In this study, we present the successful correction of a COL17A1 splice site mutation (c.380-1G>A) during mRNA maturation using an AON-mediated approach. The observation that the minor residual expression of collagen 17 (C17) is associated with mild phenotypes is a promising indicator for the feasibility of AON therapies, even if locally applied in a liposome-based formulation [16,17]. We show that this method effectively skips the affected exon and excludes it from pre-mRNA processing, thereby restoring the wild-type open reading frame (ORF), which leads to the expression of a slightly shorter but functional C17 protein. Furthermore, we employed a liposome-based protocol for the topical delivery of antisense molecules into human keratinocytes and 3D skin equivalents. This work therefore represents an important step in the development of a treatment for patients suffering from rare variants of JEB.

2. Results

2.1. A Homozygous COL17A1 Nonsense Mutation Leads to Loss of C17 Expression

An eight-year-old patient presented to our clinic with blisters and erosions typical for the intermediate JEB subtype. A mutational analysis revealed a homozygous G > A transition at the COL17A1 intron 6/exon 7 acceptor splice site (c.380-1G>A). Due to this mutation, the splicing machinery utilizes the next available AG dinucleotide, which is located 16 nucleotides downstream within the exon 7 pre-mRNA sequence, as the new acceptor site for intron excision and exon ligation, leading to the deletion of the first 16 nucleotides (∆16) of exon 7. This deletion results in a frameshift, and subsequently, the aberrantly spliced mRNA runs into a premature termination codon (PTC) that triggers nonsense-mediated decay (NMD) (Supplementary Materials Figure S1A,B). Consequently, C17 expression levels are significantly reduced at the mRNA and the protein level (Figure S1C,D). Considering the given genetic background, we assumed that the induction of exon 7 skipping (36 nts) using AONs would restore the ORF, resulting in the re-expression of a functional, although slightly shortened, C17 protein.

2.2. Design of AONs Capable of Exon 7 Skipping in Combination with A Liposomal Delivery System

Considering the first promising reports of antisense-mediated exon skipping at the time, for instance, as a treatment option for diseases like muscular dystrophy [18,19], we used online bioinformatic tools (Rescue ESE) to design three different antisense oligonucleotides (AONs). All three AONs bind complementary to the endogenous exon 7 splice acceptor site in COL17A1 pre-mRNA (Figure 1A), which also contains a cluster of exonic splice enhancer sequence motifs (Figure S2) [20]. We hypothesized that masking the aberrant binding site for the splice apparatus will potentially promote skipping of the 36-nts-long exon 7 and restoration of the reading frame.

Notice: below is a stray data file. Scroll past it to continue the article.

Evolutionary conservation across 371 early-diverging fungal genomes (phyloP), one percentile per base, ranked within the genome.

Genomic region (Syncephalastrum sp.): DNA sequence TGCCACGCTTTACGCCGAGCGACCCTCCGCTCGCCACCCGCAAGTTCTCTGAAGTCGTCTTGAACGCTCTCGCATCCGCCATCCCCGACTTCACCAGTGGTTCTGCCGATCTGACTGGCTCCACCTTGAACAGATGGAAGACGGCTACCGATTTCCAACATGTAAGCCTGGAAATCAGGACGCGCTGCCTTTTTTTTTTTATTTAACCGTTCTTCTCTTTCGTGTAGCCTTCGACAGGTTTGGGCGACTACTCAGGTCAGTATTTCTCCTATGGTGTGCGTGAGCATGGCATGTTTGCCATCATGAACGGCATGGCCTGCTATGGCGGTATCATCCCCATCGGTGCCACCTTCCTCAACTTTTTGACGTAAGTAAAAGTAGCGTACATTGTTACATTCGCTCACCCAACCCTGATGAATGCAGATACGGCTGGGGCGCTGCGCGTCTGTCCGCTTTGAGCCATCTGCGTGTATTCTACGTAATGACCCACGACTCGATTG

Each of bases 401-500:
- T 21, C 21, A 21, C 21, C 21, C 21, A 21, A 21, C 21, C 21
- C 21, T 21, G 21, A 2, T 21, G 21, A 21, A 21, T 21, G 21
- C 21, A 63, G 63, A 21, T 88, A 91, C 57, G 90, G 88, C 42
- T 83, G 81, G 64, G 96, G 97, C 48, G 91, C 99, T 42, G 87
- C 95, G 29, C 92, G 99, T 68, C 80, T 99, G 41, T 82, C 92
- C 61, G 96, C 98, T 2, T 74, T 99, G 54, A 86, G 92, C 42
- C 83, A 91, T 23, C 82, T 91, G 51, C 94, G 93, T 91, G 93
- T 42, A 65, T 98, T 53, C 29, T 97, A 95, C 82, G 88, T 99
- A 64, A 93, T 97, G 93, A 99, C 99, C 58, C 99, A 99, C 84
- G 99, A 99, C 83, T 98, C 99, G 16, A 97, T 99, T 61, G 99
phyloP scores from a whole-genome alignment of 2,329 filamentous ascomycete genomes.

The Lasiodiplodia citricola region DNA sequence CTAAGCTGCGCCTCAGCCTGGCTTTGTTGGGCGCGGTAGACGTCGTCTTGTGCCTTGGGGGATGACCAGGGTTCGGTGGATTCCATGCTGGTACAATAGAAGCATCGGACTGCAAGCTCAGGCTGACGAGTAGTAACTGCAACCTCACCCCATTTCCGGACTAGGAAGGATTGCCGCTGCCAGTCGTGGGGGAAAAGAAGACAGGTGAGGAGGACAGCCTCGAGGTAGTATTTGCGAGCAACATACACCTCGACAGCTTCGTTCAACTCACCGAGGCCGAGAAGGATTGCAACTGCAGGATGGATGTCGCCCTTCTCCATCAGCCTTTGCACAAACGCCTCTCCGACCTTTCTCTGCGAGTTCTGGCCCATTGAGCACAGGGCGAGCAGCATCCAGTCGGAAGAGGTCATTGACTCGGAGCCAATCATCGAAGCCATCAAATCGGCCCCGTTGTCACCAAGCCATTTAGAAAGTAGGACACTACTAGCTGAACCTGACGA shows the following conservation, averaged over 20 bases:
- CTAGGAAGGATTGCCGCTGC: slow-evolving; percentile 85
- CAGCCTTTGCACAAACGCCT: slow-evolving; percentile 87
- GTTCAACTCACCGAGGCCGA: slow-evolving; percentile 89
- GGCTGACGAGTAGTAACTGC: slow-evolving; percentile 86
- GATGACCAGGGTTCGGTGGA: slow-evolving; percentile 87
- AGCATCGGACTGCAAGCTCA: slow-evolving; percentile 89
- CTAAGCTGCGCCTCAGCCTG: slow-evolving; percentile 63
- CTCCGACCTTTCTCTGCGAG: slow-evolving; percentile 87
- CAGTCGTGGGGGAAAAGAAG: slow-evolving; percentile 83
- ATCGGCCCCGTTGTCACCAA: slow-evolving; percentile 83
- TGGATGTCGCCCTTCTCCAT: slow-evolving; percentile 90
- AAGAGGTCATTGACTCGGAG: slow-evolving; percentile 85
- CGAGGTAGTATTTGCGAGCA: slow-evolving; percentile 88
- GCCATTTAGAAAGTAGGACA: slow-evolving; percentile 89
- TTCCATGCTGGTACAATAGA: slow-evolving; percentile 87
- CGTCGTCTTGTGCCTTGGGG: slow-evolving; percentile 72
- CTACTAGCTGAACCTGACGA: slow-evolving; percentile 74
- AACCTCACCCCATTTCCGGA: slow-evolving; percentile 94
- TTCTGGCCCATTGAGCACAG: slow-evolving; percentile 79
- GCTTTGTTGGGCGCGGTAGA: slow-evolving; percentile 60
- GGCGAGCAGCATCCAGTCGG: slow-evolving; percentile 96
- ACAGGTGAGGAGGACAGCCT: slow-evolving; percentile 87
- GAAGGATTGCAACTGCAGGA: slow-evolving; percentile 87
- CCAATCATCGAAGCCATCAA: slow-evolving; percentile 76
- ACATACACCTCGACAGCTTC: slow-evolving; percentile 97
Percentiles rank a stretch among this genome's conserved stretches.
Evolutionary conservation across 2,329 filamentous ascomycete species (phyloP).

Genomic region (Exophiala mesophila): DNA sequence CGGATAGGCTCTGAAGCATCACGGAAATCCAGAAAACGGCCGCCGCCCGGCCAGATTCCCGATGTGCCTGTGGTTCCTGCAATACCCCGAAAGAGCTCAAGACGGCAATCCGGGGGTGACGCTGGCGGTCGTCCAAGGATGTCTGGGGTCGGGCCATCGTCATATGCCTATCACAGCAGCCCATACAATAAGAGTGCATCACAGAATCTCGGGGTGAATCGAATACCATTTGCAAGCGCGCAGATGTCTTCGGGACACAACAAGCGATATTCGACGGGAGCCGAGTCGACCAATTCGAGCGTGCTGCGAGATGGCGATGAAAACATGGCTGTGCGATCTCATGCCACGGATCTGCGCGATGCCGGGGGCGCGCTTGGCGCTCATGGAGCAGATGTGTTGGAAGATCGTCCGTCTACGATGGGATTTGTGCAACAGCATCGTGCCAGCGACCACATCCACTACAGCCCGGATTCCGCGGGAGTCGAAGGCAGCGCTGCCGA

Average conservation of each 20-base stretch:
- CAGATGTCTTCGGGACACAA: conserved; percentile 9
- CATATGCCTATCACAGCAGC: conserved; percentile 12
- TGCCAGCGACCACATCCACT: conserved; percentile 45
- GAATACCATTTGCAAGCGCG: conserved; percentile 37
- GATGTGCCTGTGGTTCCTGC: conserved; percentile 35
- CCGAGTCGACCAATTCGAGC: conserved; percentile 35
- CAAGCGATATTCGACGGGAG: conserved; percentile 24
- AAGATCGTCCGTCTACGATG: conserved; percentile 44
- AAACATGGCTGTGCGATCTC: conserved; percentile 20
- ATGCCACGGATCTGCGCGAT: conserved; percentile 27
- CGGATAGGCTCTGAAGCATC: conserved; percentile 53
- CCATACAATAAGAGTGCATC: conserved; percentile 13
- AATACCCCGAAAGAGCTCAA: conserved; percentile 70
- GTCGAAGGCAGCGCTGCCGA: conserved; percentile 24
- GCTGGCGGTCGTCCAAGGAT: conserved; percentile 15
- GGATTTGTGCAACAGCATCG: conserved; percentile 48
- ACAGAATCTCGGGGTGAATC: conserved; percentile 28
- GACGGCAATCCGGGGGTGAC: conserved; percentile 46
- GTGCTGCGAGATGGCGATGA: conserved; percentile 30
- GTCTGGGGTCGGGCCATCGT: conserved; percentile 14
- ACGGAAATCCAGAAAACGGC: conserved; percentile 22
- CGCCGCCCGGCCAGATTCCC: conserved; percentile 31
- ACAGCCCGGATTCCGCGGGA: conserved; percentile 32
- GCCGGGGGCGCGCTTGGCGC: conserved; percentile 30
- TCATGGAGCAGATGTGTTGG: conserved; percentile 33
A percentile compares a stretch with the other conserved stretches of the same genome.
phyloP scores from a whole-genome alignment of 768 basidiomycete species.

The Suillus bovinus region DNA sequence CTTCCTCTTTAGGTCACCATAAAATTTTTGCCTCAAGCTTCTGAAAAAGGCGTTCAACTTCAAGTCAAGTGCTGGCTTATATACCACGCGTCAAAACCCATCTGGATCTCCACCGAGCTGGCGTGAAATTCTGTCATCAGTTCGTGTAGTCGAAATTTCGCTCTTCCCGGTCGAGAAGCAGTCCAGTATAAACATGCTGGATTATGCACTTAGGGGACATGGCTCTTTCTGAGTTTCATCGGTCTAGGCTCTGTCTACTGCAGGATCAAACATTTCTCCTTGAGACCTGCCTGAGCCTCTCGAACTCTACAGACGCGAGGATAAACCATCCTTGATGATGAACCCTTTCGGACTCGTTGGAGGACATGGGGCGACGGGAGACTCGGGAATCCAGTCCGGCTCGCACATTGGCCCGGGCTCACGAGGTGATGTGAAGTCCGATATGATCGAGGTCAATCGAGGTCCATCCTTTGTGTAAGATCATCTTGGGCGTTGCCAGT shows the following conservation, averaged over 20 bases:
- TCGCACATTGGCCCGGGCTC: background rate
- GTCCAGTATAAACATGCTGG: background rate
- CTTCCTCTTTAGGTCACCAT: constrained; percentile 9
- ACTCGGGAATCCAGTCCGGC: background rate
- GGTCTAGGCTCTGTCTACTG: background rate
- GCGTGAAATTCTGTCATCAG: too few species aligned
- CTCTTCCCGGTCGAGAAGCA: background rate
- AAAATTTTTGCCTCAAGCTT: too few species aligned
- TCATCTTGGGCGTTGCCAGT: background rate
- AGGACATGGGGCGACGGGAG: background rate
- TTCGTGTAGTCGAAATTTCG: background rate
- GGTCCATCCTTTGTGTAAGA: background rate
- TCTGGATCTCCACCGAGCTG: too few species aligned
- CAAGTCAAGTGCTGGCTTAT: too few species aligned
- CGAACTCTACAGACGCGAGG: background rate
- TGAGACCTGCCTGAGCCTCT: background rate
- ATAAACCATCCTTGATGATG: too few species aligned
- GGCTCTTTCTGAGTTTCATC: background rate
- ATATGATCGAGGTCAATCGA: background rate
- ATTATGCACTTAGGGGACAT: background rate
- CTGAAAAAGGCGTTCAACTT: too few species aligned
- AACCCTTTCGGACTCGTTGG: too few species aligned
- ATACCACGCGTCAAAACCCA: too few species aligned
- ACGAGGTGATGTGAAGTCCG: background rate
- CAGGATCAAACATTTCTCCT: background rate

In addition, as almost any therapeutic approach in the EB field and in dermatology in general has to face the challenging task of the efficient topical delivery of drugs through the outer barrier of the epidermis, we aimed to use a delivery method that comes with low toxicity, as well as properties well-suited for skin transfection. Therefore, we investigated the applicability of cationic DDC642 liposomes in delivering AONs in 2D and 3D experiments, since they have been shown before to efficiently deliver short interfering (si)RNAs into hyperkeratotic psoriatic skin [21,22].
Initially, we tested whether DDC642 liposomes could be successfully complexed with different AONs in a gel retardation assay. This experiment revealed a high capacity of AONs and liposomes to form lipoplexes (Figure S3A) and the high capacity of lipoplexes to deliver AONs to keratinocytes (KCs), going along with the low cytotoxicity (Figure S3B). Of note, the transfection of JEB-KC with Cy5-labeled AONs resulted in approximately 90% Cy5-positive cells in fluorescence microscopy (Figure S3C). Further, AONs clearly accumulated in the nucleus, which is a prerequisite for modulating the splicing process. In addition, we showed that our Cy5-AON lipoplexes were able to penetrate human skin, where Cy5-AONs reached the C17-expressing basal cell layer and colocalized to the keratinocyte nuclei in all skin sections (Figures S4 and S5). Even though a higher level of penetration was achieved using tape-stripped skin, the delivery was also successful into intact skin that had not been pretreated. Of note, as the target skin layer is the epidermis, a delivery of the AONs exclusively to keratinocytes, as observed in non-pretreated skin, is preferable, as this would also reduce the risk of systemic distribution.